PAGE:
A lost legacy – Ustad Daman’s Dera in Lahore

Ustad Daman’s Dera was regularly visited by the intellectuals of his time who would mix with the masses — a culture missing these days

By Ammar Ali Jan

A tiny room below a mosque in the midst of the infamous Bazaar-e-Husn. The empty room is filled with only two chairs and a bed with spider webs visible all around. No sign or tribute on the entire street for those who lived and visited this room-cum-house. Yet, it is this house that witnessed one of the giants of Sufi tradition, Shah Hussain, as well as the legendary Punjabi poet of the 20th century Ustad Daman.

The room, which is now called ‘Ustad Daman Academy’ has great historical significance for the cultural scene in Lahore. Shah Hussain resided in it and wrote much of his poetry from here. In those days, it was known as Hujra-e-Shah Hussain, named after the great Sufi poet.

Later, Shah Hussain left the house in pursuit of the Sufi way. However, during Ustad Daman’s life, this place reached mythical popularity with artists, poets, writers and common people all of who visited this place frequently.

Some of the bigwigs that have been to this place include Faiz Ahmad Faiz, Habib Jalib, Akhtar Sain, Qamar Yorash, actor Moahammad Ali, ‘Queen of Melody’ Noor Jahan besides many others. The culture that developed at Ustad Daman’s place included not only renowned thinkers, but also common people who would come to share ideas with those who had accomplished many milestones in their respective fields.

The doors of Ustad Daman’s house remained open all the time for everyone and the place saw frequent visitors. This led to the evolution of one of the most legendary ‘Baithaks’ in Lahore’s recent history known as ‘Ustad Daman ki Baithak’ which stands second only to the Pak Tea House that became another focal point for the inetellectuals of the city.

I had heard many anecdotes about the ustad’s Baithak from my elders, waiting for an opportunity to visit the baithak as such places for open and frank discussions have been limited across the length and breadth of the country. As I entered the same room, much to my dissapointment, it was almost empty and the excitement of an intellectual discussion was nowhere to be seen. I met Advocate Mohammad Iqbal Mohammad, a literary man who has been running the Ustad Daman Academy for the past two decades. A student of Ustad himself, he feels it is imperative for the young generation to understand the late Ustad’s message. For this purpose, he has taught Punjabi to hundreds of young students in Lahore. However, he too misses the hustle and bustle at this baithak that was there during the Ustad’s heydays.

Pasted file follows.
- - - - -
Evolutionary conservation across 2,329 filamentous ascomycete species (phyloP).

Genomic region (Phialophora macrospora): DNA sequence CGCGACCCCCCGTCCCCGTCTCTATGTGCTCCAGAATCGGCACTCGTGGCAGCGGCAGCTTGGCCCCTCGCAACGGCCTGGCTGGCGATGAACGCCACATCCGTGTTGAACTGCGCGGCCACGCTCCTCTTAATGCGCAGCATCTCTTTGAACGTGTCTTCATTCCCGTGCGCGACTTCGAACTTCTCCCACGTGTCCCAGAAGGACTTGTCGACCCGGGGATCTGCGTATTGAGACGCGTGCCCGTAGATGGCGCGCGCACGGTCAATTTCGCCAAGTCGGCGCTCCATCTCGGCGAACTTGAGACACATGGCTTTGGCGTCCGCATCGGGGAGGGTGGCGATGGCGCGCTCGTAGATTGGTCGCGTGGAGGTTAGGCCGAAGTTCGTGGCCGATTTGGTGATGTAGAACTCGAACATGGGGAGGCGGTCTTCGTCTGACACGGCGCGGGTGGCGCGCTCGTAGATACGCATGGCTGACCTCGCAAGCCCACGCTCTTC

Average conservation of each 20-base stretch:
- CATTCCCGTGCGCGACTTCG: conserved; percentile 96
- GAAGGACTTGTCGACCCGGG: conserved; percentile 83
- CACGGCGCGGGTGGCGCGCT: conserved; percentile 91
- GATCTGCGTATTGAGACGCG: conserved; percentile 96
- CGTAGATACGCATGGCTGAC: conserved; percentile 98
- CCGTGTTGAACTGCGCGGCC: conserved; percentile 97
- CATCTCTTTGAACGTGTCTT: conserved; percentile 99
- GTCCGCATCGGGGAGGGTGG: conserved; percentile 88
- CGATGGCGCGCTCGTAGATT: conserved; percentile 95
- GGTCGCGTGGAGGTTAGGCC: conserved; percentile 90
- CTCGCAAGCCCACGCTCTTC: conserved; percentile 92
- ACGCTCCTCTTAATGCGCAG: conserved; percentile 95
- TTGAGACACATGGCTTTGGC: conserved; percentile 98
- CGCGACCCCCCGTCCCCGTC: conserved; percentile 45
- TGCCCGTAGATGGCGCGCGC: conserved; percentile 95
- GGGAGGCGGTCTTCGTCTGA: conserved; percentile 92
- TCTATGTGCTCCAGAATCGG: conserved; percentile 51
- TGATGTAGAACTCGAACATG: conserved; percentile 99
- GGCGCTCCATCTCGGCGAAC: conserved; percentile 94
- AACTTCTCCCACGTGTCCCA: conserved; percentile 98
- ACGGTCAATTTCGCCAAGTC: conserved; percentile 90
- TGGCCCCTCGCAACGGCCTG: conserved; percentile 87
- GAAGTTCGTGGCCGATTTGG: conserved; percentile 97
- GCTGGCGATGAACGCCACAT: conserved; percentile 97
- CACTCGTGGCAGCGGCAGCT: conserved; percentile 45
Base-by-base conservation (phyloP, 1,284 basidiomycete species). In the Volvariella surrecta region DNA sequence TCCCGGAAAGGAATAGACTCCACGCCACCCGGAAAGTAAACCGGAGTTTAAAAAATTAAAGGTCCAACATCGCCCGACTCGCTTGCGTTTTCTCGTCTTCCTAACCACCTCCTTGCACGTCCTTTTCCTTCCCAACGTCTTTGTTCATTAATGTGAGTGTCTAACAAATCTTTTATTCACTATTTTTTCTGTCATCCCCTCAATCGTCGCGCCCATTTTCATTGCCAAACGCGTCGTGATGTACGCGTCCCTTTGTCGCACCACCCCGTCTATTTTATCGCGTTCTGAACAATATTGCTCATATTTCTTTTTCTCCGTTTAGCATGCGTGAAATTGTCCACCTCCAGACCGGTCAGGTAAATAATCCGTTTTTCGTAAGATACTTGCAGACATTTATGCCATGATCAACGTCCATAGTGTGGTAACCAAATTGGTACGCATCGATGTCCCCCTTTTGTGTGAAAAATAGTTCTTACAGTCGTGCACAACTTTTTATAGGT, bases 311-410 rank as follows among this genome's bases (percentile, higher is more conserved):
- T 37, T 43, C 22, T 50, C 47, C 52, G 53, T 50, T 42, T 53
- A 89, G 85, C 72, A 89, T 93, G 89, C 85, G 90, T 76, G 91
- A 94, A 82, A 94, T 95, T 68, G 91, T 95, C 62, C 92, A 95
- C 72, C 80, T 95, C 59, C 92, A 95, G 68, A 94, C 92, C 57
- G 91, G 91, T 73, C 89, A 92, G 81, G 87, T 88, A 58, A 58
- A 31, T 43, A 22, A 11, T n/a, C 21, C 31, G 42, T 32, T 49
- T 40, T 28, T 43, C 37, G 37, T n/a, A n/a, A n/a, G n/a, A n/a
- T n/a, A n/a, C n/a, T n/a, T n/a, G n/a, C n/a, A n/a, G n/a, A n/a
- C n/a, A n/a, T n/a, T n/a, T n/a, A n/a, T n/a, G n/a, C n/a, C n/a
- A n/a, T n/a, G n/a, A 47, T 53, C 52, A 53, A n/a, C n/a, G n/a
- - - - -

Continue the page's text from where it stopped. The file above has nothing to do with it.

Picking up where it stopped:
“The cultural paradigm has changed in Pakistan. Today, you do not see the same amount of public discourse that was prevalent 30 years ago. Intellectuals in today’s day and age are removed from the masses. Ustad Daman, Faiz Ahmad Faiz and Habib Jalib were intellectuals who regularly intermingled with the masses. We need to bring back that culture.”

Mohammad Iqbal had a valid point there. Growing up in Lahore during the nineties, we as youngsters were completely engulfed in sports, video games, TV and other such activities. We did not witness any literary debate, we did not see a young poet who matched the calibre of Faiz and all those who were alive. Ahmad Faraz, Munir Niazi etc. were from the previous generation. One of the worst parts of this literary downfall has been the erosion of these small gatherings where people could discuss and debate contemporary issues. The lack of such intellectual hubs denies youngsters the opportunity to streamline their thoughts as well as provide them an opportunity to share their ideas with others.

Many reasons are given for decline of such Baithaks. Some blame the emergence of corporate culture which lays more emphasis on material benefits rather than such intellectual activity. Others blame the fall of the left as a possible reason for this unfortunate situation. Some have even blamed the media for bringing sensationalism which has harmed the culture of serious analysis.